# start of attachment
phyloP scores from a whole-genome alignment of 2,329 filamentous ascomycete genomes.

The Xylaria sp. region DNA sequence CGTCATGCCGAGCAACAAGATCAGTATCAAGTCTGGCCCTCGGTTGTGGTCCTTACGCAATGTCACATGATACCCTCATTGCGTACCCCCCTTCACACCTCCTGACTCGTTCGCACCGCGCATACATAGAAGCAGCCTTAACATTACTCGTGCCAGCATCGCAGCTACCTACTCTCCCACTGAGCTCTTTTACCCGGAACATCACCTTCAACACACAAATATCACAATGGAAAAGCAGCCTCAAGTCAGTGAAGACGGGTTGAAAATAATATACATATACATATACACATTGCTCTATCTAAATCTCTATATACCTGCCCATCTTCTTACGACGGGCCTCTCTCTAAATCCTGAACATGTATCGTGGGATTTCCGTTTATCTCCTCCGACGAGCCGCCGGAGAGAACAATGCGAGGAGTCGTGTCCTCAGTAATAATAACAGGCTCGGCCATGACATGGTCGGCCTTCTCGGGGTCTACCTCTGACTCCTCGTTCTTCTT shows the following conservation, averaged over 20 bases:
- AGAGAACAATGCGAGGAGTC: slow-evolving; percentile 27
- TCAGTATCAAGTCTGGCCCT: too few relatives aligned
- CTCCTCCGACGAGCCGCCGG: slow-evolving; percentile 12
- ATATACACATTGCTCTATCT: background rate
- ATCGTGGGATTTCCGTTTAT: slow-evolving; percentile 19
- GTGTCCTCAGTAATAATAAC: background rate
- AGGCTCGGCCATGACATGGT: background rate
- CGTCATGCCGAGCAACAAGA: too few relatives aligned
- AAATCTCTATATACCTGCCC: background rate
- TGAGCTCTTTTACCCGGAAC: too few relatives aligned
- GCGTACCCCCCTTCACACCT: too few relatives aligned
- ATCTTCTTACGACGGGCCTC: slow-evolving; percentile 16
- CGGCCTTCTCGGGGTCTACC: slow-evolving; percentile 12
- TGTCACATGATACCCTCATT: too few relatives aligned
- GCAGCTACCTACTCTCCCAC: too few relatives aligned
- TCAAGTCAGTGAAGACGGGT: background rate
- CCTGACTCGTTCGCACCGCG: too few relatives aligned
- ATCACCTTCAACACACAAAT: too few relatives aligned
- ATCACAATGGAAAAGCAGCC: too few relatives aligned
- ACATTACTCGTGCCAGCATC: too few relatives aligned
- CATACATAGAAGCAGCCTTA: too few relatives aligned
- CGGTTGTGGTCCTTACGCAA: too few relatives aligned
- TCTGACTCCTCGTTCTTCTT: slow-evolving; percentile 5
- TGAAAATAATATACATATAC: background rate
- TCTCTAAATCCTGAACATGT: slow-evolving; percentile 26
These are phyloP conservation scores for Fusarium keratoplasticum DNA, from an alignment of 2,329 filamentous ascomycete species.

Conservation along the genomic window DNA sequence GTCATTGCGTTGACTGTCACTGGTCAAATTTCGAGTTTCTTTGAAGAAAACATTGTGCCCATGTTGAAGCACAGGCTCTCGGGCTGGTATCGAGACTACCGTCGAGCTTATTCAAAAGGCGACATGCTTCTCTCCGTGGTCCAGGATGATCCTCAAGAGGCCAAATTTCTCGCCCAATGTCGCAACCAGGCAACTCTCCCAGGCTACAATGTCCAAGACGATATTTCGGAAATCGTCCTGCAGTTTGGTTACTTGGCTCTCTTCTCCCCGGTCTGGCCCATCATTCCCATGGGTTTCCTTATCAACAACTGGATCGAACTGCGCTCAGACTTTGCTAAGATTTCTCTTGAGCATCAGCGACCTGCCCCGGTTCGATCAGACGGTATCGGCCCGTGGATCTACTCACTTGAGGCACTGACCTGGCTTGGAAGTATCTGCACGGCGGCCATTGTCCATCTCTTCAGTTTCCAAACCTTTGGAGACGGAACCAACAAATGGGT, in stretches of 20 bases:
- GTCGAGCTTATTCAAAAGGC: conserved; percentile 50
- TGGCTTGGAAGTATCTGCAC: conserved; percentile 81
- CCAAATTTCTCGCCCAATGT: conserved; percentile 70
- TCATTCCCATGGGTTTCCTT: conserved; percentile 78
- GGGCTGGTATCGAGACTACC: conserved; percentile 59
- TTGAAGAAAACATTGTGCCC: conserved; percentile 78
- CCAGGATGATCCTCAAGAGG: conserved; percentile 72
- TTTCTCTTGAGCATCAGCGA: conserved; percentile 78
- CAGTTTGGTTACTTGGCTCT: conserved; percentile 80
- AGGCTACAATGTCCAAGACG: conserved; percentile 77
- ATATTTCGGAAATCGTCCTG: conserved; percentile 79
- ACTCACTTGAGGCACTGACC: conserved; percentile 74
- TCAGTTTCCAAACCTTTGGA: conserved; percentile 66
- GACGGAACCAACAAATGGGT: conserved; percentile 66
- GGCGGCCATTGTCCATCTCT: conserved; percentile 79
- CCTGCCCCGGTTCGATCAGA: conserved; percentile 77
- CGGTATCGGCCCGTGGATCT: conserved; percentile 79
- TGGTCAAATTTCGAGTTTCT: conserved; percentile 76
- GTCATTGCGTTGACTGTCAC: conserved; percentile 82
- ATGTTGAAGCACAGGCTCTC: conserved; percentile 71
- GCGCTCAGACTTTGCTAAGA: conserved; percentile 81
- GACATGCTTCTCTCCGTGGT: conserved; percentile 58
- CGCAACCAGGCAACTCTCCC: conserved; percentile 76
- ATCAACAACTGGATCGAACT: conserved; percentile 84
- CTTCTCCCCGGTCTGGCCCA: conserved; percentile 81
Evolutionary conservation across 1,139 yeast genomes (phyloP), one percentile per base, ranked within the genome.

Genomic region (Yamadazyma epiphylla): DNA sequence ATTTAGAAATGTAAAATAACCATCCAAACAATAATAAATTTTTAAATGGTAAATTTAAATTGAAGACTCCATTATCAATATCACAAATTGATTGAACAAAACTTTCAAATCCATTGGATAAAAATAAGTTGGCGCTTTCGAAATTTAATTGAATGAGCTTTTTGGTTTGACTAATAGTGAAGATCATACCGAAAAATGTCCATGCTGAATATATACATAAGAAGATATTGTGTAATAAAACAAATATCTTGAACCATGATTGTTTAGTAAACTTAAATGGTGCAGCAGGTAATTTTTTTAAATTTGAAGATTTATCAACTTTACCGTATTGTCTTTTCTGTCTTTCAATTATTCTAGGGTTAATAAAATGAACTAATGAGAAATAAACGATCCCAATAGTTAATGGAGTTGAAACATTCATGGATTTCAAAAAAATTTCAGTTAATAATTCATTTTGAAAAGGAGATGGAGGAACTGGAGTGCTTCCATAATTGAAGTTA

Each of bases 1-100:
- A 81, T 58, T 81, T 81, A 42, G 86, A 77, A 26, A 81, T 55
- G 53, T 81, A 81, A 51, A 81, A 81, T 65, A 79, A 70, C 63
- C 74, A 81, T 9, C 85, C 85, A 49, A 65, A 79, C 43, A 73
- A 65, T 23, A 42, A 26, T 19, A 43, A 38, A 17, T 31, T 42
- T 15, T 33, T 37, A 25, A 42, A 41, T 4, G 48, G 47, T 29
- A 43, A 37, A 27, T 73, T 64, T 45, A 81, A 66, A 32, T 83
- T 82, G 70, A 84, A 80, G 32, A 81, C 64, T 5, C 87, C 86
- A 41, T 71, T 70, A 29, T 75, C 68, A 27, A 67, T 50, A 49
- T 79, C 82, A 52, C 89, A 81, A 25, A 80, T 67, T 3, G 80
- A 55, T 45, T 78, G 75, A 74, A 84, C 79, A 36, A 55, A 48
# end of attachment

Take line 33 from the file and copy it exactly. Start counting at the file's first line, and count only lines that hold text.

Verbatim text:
- TCATTCCCATGGGTTTCCTT: conserved; percentile 78